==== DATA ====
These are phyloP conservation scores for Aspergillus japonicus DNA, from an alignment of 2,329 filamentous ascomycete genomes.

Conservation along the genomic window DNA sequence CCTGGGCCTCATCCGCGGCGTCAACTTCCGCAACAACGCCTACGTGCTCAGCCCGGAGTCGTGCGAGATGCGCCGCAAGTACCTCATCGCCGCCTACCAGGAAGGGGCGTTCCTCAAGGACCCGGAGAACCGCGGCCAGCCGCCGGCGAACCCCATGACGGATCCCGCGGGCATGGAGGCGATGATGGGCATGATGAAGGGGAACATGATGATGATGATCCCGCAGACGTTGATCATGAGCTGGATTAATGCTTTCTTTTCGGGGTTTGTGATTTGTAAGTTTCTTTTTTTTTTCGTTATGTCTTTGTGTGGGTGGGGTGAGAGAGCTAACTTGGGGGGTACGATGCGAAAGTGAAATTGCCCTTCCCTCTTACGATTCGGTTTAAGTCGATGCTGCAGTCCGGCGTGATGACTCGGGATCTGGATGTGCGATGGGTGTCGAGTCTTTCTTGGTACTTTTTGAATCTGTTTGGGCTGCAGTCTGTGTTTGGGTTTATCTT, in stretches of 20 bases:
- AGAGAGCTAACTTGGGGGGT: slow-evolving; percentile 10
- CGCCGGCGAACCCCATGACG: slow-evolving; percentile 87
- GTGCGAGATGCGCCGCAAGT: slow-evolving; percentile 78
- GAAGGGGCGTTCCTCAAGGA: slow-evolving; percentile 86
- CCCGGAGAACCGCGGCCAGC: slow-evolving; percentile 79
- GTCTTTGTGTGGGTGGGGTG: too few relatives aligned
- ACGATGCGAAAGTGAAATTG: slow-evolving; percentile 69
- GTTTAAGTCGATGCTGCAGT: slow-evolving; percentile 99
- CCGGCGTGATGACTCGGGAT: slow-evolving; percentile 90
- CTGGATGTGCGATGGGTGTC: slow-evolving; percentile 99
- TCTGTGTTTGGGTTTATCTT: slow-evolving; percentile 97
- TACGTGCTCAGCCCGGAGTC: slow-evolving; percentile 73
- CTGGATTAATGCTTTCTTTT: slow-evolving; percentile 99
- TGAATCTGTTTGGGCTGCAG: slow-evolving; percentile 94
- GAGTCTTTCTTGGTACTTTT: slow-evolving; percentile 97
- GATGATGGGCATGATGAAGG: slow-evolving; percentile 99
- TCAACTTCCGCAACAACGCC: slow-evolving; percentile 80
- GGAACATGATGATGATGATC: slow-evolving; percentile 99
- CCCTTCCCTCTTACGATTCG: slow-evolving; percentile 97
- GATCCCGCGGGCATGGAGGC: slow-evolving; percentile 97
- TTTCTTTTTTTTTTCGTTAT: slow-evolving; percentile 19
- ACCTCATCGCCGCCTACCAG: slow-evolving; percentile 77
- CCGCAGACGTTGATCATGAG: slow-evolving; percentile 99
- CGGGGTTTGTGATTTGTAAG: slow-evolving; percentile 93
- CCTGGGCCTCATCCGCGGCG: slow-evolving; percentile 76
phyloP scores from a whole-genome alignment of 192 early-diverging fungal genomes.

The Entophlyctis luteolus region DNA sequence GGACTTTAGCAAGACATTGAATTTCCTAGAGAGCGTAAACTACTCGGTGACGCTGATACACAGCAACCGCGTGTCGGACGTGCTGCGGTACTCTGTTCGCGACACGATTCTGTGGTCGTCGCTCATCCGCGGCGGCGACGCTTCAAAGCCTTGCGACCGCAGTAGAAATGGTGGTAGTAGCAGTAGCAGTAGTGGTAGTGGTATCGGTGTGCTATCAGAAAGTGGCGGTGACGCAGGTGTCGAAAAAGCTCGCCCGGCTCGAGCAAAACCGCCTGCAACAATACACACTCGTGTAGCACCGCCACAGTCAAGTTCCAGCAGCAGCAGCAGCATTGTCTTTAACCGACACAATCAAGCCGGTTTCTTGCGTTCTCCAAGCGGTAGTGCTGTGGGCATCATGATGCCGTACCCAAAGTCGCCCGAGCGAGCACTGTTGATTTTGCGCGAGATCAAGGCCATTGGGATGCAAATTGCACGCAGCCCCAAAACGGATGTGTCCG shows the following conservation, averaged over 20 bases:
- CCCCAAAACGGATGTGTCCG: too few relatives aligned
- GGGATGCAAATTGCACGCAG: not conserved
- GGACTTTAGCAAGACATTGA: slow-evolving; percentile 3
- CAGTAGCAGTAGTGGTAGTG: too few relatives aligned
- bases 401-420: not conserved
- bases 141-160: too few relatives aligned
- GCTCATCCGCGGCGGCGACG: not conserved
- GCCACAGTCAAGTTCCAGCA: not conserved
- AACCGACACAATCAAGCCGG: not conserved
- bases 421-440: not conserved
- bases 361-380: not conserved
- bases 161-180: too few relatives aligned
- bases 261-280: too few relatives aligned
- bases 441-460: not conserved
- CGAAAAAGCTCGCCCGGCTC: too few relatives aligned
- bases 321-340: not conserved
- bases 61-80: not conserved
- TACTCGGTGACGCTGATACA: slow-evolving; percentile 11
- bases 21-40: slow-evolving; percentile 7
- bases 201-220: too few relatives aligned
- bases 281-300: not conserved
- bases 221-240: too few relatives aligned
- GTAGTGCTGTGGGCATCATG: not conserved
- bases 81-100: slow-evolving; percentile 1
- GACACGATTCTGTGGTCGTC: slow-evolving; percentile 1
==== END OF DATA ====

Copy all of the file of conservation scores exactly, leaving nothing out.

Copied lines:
These are phyloP conservation scores for Aspergillus japonicus DNA, from an alignment of 2,329 filamentous ascomycete genomes.

Conservation along the genomic window DNA sequence CCTGGGCCTCATCCGCGGCGTCAACTTCCGCAACAACGCCTACGTGCTCAGCCCGGAGTCGTGCGAGATGCGCCGCAAGTACCTCATCGCCGCCTACCAGGAAGGGGCGTTCCTCAAGGACCCGGAGAACCGCGGCCAGCCGCCGGCGAACCCCATGACGGATCCCGCGGGCATGGAGGCGATGATGGGCATGATGAAGGGGAACATGATGATGATGATCCCGCAGACGTTGATCATGAGCTGGATTAATGCTTTCTTTTCGGGGTTTGTGATTTGTAAGTTTCTTTTTTTTTTCGTTATGTCTTTGTGTGGGTGGGGTGAGAGAGCTAACTTGGGGGGTACGATGCGAAAGTGAAATTGCCCTTCCCTCTTACGATTCGGTTTAAGTCGATGCTGCAGTCCGGCGTGATGACTCGGGATCTGGATGTGCGATGGGTGTCGAGTCTTTCTTGGTACTTTTTGAATCTGTTTGGGCTGCAGTCTGTGTTTGGGTTTATCTT, in stretches of 20 bases:
- AGAGAGCTAACTTGGGGGGT: slow-evolving; percentile 10
- CGCCGGCGAACCCCATGACG: slow-evolving; percentile 87
- GTGCGAGATGCGCCGCAAGT: slow-evolving; percentile 78
- GAAGGGGCGTTCCTCAAGGA: slow-evolving; percentile 86
- CCCGGAGAACCGCGGCCAGC: slow-evolving; percentile 79
- GTCTTTGTGTGGGTGGGGTG: too few relatives aligned
- ACGATGCGAAAGTGAAATTG: slow-evolving; percentile 69
- GTTTAAGTCGATGCTGCAGT: slow-evolving; percentile 99
- CCGGCGTGATGACTCGGGAT: slow-evolving; percentile 90
- CTGGATGTGCGATGGGTGTC: slow-evolving; percentile 99
- TCTGTGTTTGGGTTTATCTT: slow-evolving; percentile 97
- TACGTGCTCAGCCCGGAGTC: slow-evolving; percentile 73
- CTGGATTAATGCTTTCTTTT: slow-evolving; percentile 99
- TGAATCTGTTTGGGCTGCAG: slow-evolving; percentile 94
- GAGTCTTTCTTGGTACTTTT: slow-evolving; percentile 97
- GATGATGGGCATGATGAAGG: slow-evolving; percentile 99
- TCAACTTCCGCAACAACGCC: slow-evolving; percentile 80
- GGAACATGATGATGATGATC: slow-evolving; percentile 99
- CCCTTCCCTCTTACGATTCG: slow-evolving; percentile 97
- GATCCCGCGGGCATGGAGGC: slow-evolving; percentile 97
- TTTCTTTTTTTTTTCGTTAT: slow-evolving; percentile 19
- ACCTCATCGCCGCCTACCAG: slow-evolving; percentile 77
- CCGCAGACGTTGATCATGAG: slow-evolving; percentile 99
- CGGGGTTTGTGATTTGTAAG: slow-evolving; percentile 93
- CCTGGGCCTCATCCGCGGCG: slow-evolving; percentile 76
phyloP scores from a whole-genome alignment of 192 early-diverging fungal genomes.

The Entophlyctis luteolus region DNA sequence GGACTTTAGCAAGACATTGAATTTCCTAGAGAGCGTAAACTACTCGGTGACGCTGATACACAGCAACCGCGTGTCGGACGTGCTGCGGTACTCTGTTCGCGACACGATTCTGTGGTCGTCGCTCATCCGCGGCGGCGACGCTTCAAAGCCTTGCGACCGCAGTAGAAATGGTGGTAGTAGCAGTAGCAGTAGTGGTAGTGGTATCGGTGTGCTATCAGAAAGTGGCGGTGACGCAGGTGTCGAAAAAGCTCGCCCGGCTCGAGCAAAACCGCCTGCAACAATACACACTCGTGTAGCACCGCCACAGTCAAGTTCCAGCAGCAGCAGCAGCATTGTCTTTAACCGACACAATCAAGCCGGTTTCTTGCGTTCTCCAAGCGGTAGTGCTGTGGGCATCATGATGCCGTACCCAAAGTCGCCCGAGCGAGCACTGTTGATTTTGCGCGAGATCAAGGCCATTGGGATGCAAATTGCACGCAGCCCCAAAACGGATGTGTCCG shows the following conservation, averaged over 20 bases:
- CCCCAAAACGGATGTGTCCG: too few relatives aligned
- GGGATGCAAATTGCACGCAG: not conserved
- GGACTTTAGCAAGACATTGA: slow-evolving; percentile 3
- CAGTAGCAGTAGTGGTAGTG: too few relatives aligned
- bases 401-420: not conserved
- bases 141-160: too few relatives aligned
- GCTCATCCGCGGCGGCGACG: not conserved
- GCCACAGTCAAGTTCCAGCA: not conserved
- AACCGACACAATCAAGCCGG: not conserved
- bases 421-440: not conserved
- bases 361-380: not conserved
- bases 161-180: too few relatives aligned
- bases 261-280: too few relatives aligned
- bases 441-460: not conserved
- CGAAAAAGCTCGCCCGGCTC: too few relatives aligned
- bases 321-340: not conserved
- bases 61-80: not conserved
- TACTCGGTGACGCTGATACA: slow-evolving; percentile 11
- bases 21-40: slow-evolving; percentile 7
- bases 201-220: too few relatives aligned
- bases 281-300: not conserved
- bases 221-240: too few relatives aligned
- GTAGTGCTGTGGGCATCATG: not conserved
- bases 81-100: slow-evolving; percentile 1
- GACACGATTCTGTGGTCGTC: slow-evolving; percentile 1